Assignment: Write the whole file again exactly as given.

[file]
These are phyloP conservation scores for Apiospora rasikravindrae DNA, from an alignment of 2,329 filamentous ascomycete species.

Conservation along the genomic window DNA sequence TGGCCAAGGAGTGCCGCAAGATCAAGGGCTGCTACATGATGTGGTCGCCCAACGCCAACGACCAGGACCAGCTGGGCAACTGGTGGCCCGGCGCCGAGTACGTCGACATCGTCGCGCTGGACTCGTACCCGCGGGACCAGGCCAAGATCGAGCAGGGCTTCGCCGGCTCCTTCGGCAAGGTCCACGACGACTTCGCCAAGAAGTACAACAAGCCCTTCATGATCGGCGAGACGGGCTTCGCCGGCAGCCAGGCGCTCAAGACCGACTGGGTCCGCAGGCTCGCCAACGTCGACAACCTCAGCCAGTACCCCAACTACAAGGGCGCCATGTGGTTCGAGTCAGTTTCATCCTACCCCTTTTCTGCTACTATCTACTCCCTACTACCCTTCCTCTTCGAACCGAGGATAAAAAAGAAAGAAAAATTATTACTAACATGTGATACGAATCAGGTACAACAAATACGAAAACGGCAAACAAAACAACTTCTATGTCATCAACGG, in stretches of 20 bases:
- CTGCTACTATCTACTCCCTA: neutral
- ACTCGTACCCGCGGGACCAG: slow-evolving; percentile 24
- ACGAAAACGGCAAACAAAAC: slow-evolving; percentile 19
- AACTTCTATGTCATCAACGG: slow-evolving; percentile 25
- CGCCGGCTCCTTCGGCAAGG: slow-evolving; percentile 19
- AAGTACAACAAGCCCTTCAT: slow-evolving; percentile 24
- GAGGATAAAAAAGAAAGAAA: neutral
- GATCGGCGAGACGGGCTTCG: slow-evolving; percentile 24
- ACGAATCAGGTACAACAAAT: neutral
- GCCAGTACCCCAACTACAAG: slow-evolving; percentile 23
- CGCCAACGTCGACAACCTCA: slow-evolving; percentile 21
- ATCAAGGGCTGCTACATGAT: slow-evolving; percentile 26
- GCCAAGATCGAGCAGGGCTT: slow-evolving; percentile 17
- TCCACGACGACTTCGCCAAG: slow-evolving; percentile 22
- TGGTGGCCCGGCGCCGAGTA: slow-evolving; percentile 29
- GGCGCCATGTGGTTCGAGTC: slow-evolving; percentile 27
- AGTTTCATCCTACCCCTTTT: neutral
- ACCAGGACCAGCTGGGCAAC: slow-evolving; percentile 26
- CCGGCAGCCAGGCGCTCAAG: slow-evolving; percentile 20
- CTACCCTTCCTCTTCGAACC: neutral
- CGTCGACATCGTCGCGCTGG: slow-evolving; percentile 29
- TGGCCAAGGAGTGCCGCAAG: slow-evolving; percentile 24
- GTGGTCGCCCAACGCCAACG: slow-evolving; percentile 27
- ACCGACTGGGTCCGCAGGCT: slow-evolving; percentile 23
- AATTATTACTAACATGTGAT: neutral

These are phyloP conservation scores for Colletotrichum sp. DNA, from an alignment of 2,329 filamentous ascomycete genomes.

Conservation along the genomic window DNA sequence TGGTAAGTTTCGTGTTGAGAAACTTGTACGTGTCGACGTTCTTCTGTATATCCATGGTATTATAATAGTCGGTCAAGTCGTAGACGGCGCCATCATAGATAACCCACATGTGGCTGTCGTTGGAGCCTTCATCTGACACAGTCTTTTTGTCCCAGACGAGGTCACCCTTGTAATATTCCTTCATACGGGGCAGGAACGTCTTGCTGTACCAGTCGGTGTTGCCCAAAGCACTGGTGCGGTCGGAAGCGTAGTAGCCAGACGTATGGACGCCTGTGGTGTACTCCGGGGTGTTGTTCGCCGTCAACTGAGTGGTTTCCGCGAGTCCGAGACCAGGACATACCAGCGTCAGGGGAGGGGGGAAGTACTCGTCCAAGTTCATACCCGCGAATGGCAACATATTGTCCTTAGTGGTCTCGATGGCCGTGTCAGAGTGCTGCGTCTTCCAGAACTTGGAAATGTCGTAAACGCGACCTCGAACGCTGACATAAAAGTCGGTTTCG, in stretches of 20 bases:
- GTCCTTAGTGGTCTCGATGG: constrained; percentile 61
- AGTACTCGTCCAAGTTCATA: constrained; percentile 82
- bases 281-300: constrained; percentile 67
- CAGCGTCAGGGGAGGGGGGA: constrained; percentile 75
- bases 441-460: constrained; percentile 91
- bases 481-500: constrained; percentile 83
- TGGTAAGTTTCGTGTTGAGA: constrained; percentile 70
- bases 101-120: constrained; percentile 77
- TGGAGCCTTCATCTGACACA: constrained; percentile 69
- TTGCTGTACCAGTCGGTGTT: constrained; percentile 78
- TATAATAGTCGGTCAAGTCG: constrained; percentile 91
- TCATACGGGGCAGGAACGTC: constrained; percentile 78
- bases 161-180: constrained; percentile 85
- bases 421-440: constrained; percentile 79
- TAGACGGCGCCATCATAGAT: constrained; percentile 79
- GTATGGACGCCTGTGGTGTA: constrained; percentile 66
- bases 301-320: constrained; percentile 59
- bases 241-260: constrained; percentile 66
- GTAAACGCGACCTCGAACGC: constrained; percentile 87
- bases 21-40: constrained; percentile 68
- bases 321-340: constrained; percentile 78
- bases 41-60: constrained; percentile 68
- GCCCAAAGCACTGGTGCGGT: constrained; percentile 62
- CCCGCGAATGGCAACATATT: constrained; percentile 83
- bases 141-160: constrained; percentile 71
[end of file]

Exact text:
These are phyloP conservation scores for Apiospora rasikravindrae DNA, from an alignment of 2,329 filamentous ascomycete species.

Conservation along the genomic window DNA sequence TGGCCAAGGAGTGCCGCAAGATCAAGGGCTGCTACATGATGTGGTCGCCCAACGCCAACGACCAGGACCAGCTGGGCAACTGGTGGCCCGGCGCCGAGTACGTCGACATCGTCGCGCTGGACTCGTACCCGCGGGACCAGGCCAAGATCGAGCAGGGCTTCGCCGGCTCCTTCGGCAAGGTCCACGACGACTTCGCCAAGAAGTACAACAAGCCCTTCATGATCGGCGAGACGGGCTTCGCCGGCAGCCAGGCGCTCAAGACCGACTGGGTCCGCAGGCTCGCCAACGTCGACAACCTCAGCCAGTACCCCAACTACAAGGGCGCCATGTGGTTCGAGTCAGTTTCATCCTACCCCTTTTCTGCTACTATCTACTCCCTACTACCCTTCCTCTTCGAACCGAGGATAAAAAAGAAAGAAAAATTATTACTAACATGTGATACGAATCAGGTACAACAAATACGAAAACGGCAAACAAAACAACTTCTATGTCATCAACGG, in stretches of 20 bases:
- CTGCTACTATCTACTCCCTA: neutral
- ACTCGTACCCGCGGGACCAG: slow-evolving; percentile 24
- ACGAAAACGGCAAACAAAAC: slow-evolving; percentile 19
- AACTTCTATGTCATCAACGG: slow-evolving; percentile 25
- CGCCGGCTCCTTCGGCAAGG: slow-evolving; percentile 19
- AAGTACAACAAGCCCTTCAT: slow-evolving; percentile 24
- GAGGATAAAAAAGAAAGAAA: neutral
- GATCGGCGAGACGGGCTTCG: slow-evolving; percentile 24
- ACGAATCAGGTACAACAAAT: neutral
- GCCAGTACCCCAACTACAAG: slow-evolving; percentile 23
- CGCCAACGTCGACAACCTCA: slow-evolving; percentile 21
- ATCAAGGGCTGCTACATGAT: slow-evolving; percentile 26
- GCCAAGATCGAGCAGGGCTT: slow-evolving; percentile 17
- TCCACGACGACTTCGCCAAG: slow-evolving; percentile 22
- TGGTGGCCCGGCGCCGAGTA: slow-evolving; percentile 29
- GGCGCCATGTGGTTCGAGTC: slow-evolving; percentile 27
- AGTTTCATCCTACCCCTTTT: neutral
- ACCAGGACCAGCTGGGCAAC: slow-evolving; percentile 26
- CCGGCAGCCAGGCGCTCAAG: slow-evolving; percentile 20
- CTACCCTTCCTCTTCGAACC: neutral
- CGTCGACATCGTCGCGCTGG: slow-evolving; percentile 29
- TGGCCAAGGAGTGCCGCAAG: slow-evolving; percentile 24
- GTGGTCGCCCAACGCCAACG: slow-evolving; percentile 27
- ACCGACTGGGTCCGCAGGCT: slow-evolving; percentile 23
- AATTATTACTAACATGTGAT: neutral

These are phyloP conservation scores for Colletotrichum sp. DNA, from an alignment of 2,329 filamentous ascomycete genomes.

Conservation along the genomic window DNA sequence TGGTAAGTTTCGTGTTGAGAAACTTGTACGTGTCGACGTTCTTCTGTATATCCATGGTATTATAATAGTCGGTCAAGTCGTAGACGGCGCCATCATAGATAACCCACATGTGGCTGTCGTTGGAGCCTTCATCTGACACAGTCTTTTTGTCCCAGACGAGGTCACCCTTGTAATATTCCTTCATACGGGGCAGGAACGTCTTGCTGTACCAGTCGGTGTTGCCCAAAGCACTGGTGCGGTCGGAAGCGTAGTAGCCAGACGTATGGACGCCTGTGGTGTACTCCGGGGTGTTGTTCGCCGTCAACTGAGTGGTTTCCGCGAGTCCGAGACCAGGACATACCAGCGTCAGGGGAGGGGGGAAGTACTCGTCCAAGTTCATACCCGCGAATGGCAACATATTGTCCTTAGTGGTCTCGATGGCCGTGTCAGAGTGCTGCGTCTTCCAGAACTTGGAAATGTCGTAAACGCGACCTCGAACGCTGACATAAAAGTCGGTTTCG, in stretches of 20 bases:
- GTCCTTAGTGGTCTCGATGG: constrained; percentile 61
- AGTACTCGTCCAAGTTCATA: constrained; percentile 82
- bases 281-300: constrained; percentile 67
- CAGCGTCAGGGGAGGGGGGA: constrained; percentile 75
- bases 441-460: constrained; percentile 91
- bases 481-500: constrained; percentile 83
- TGGTAAGTTTCGTGTTGAGA: constrained; percentile 70
- bases 101-120: constrained; percentile 77
- TGGAGCCTTCATCTGACACA: constrained; percentile 69
- TTGCTGTACCAGTCGGTGTT: constrained; percentile 78
- TATAATAGTCGGTCAAGTCG: constrained; percentile 91
- TCATACGGGGCAGGAACGTC: constrained; percentile 78
- bases 161-180: constrained; percentile 85
- bases 421-440: constrained; percentile 79
- TAGACGGCGCCATCATAGAT: constrained; percentile 79
- GTATGGACGCCTGTGGTGTA: constrained; percentile 66
- bases 301-320: constrained; percentile 59
- bases 241-260: constrained; percentile 66
- GTAAACGCGACCTCGAACGC: constrained; percentile 87
- bases 21-40: constrained; percentile 68
- bases 321-340: constrained; percentile 78
- bases 41-60: constrained; percentile 68
- GCCCAAAGCACTGGTGCGGT: constrained; percentile 62
- CCCGCGAATGGCAACATATT: constrained; percentile 83
- bases 141-160: constrained; percentile 71